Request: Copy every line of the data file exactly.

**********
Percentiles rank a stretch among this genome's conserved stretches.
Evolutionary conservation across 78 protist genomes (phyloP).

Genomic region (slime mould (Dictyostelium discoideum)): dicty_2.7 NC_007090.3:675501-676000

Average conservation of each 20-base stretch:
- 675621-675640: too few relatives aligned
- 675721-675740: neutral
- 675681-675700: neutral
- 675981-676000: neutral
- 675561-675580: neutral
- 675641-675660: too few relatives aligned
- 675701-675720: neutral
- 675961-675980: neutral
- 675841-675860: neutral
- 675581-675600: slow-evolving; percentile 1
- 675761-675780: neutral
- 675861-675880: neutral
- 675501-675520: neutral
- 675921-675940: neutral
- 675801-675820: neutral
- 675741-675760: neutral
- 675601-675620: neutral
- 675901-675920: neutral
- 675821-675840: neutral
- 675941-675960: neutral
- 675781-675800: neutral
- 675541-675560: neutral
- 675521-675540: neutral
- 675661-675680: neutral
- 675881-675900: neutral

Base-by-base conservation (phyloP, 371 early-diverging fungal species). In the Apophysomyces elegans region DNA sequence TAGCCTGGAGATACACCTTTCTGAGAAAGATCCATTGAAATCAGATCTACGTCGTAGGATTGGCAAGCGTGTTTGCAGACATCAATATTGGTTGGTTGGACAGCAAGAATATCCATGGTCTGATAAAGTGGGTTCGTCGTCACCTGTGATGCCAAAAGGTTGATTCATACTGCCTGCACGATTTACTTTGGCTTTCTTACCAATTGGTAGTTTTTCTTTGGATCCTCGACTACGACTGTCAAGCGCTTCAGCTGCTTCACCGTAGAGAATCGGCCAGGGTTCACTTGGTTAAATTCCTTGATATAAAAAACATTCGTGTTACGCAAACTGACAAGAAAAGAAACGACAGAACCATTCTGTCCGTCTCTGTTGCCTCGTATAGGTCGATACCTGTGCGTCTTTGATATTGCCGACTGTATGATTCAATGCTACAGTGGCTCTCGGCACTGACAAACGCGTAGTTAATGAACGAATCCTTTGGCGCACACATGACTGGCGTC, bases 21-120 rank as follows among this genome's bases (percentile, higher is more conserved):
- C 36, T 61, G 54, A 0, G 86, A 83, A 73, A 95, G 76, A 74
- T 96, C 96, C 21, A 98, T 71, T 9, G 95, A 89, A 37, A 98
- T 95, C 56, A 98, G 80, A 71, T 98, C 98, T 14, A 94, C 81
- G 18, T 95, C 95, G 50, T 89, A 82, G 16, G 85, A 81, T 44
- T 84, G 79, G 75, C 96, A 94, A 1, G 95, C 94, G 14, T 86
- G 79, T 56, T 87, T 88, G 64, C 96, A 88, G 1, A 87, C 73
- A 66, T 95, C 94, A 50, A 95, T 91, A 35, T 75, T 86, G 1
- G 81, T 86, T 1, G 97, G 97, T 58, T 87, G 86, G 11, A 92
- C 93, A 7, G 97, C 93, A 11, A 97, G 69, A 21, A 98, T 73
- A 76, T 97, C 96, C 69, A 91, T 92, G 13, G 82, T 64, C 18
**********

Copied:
Percentiles rank a stretch among this genome's conserved stretches.
Evolutionary conservation across 78 protist genomes (phyloP).

Genomic region (slime mould (Dictyostelium discoideum)): dicty_2.7 NC_007090.3:675501-676000

Average conservation of each 20-base stretch:
- 675621-675640: too few relatives aligned
- 675721-675740: neutral
- 675681-675700: neutral
- 675981-676000: neutral
- 675561-675580: neutral
- 675641-675660: too few relatives aligned
- 675701-675720: neutral
- 675961-675980: neutral
- 675841-675860: neutral
- 675581-675600: slow-evolving; percentile 1
- 675761-675780: neutral
- 675861-675880: neutral
- 675501-675520: neutral
- 675921-675940: neutral
- 675801-675820: neutral
- 675741-675760: neutral
- 675601-675620: neutral
- 675901-675920: neutral
- 675821-675840: neutral
- 675941-675960: neutral
- 675781-675800: neutral
- 675541-675560: neutral
- 675521-675540: neutral
- 675661-675680: neutral
- 675881-675900: neutral

Base-by-base conservation (phyloP, 371 early-diverging fungal species). In the Apophysomyces elegans region DNA sequence TAGCCTGGAGATACACCTTTCTGAGAAAGATCCATTGAAATCAGATCTACGTCGTAGGATTGGCAAGCGTGTTTGCAGACATCAATATTGGTTGGTTGGACAGCAAGAATATCCATGGTCTGATAAAGTGGGTTCGTCGTCACCTGTGATGCCAAAAGGTTGATTCATACTGCCTGCACGATTTACTTTGGCTTTCTTACCAATTGGTAGTTTTTCTTTGGATCCTCGACTACGACTGTCAAGCGCTTCAGCTGCTTCACCGTAGAGAATCGGCCAGGGTTCACTTGGTTAAATTCCTTGATATAAAAAACATTCGTGTTACGCAAACTGACAAGAAAAGAAACGACAGAACCATTCTGTCCGTCTCTGTTGCCTCGTATAGGTCGATACCTGTGCGTCTTTGATATTGCCGACTGTATGATTCAATGCTACAGTGGCTCTCGGCACTGACAAACGCGTAGTTAATGAACGAATCCTTTGGCGCACACATGACTGGCGTC, bases 21-120 rank as follows among this genome's bases (percentile, higher is more conserved):
- C 36, T 61, G 54, A 0, G 86, A 83, A 73, A 95, G 76, A 74
- T 96, C 96, C 21, A 98, T 71, T 9, G 95, A 89, A 37, A 98
- T 95, C 56, A 98, G 80, A 71, T 98, C 98, T 14, A 94, C 81
- G 18, T 95, C 95, G 50, T 89, A 82, G 16, G 85, A 81, T 44
- T 84, G 79, G 75, C 96, A 94, A 1, G 95, C 94, G 14, T 86
- G 79, T 56, T 87, T 88, G 64, C 96, A 88, G 1, A 87, C 73
- A 66, T 95, C 94, A 50, A 95, T 91, A 35, T 75, T 86, G 1
- G 81, T 86, T 1, G 97, G 97, T 58, T 87, G 86, G 11, A 92
- C 93, A 7, G 97, C 93, A 11, A 97, G 69, A 21, A 98, T 73
- A 76, T 97, C 96, C 69, A 91, T 92, G 13, G 82, T 64, C 18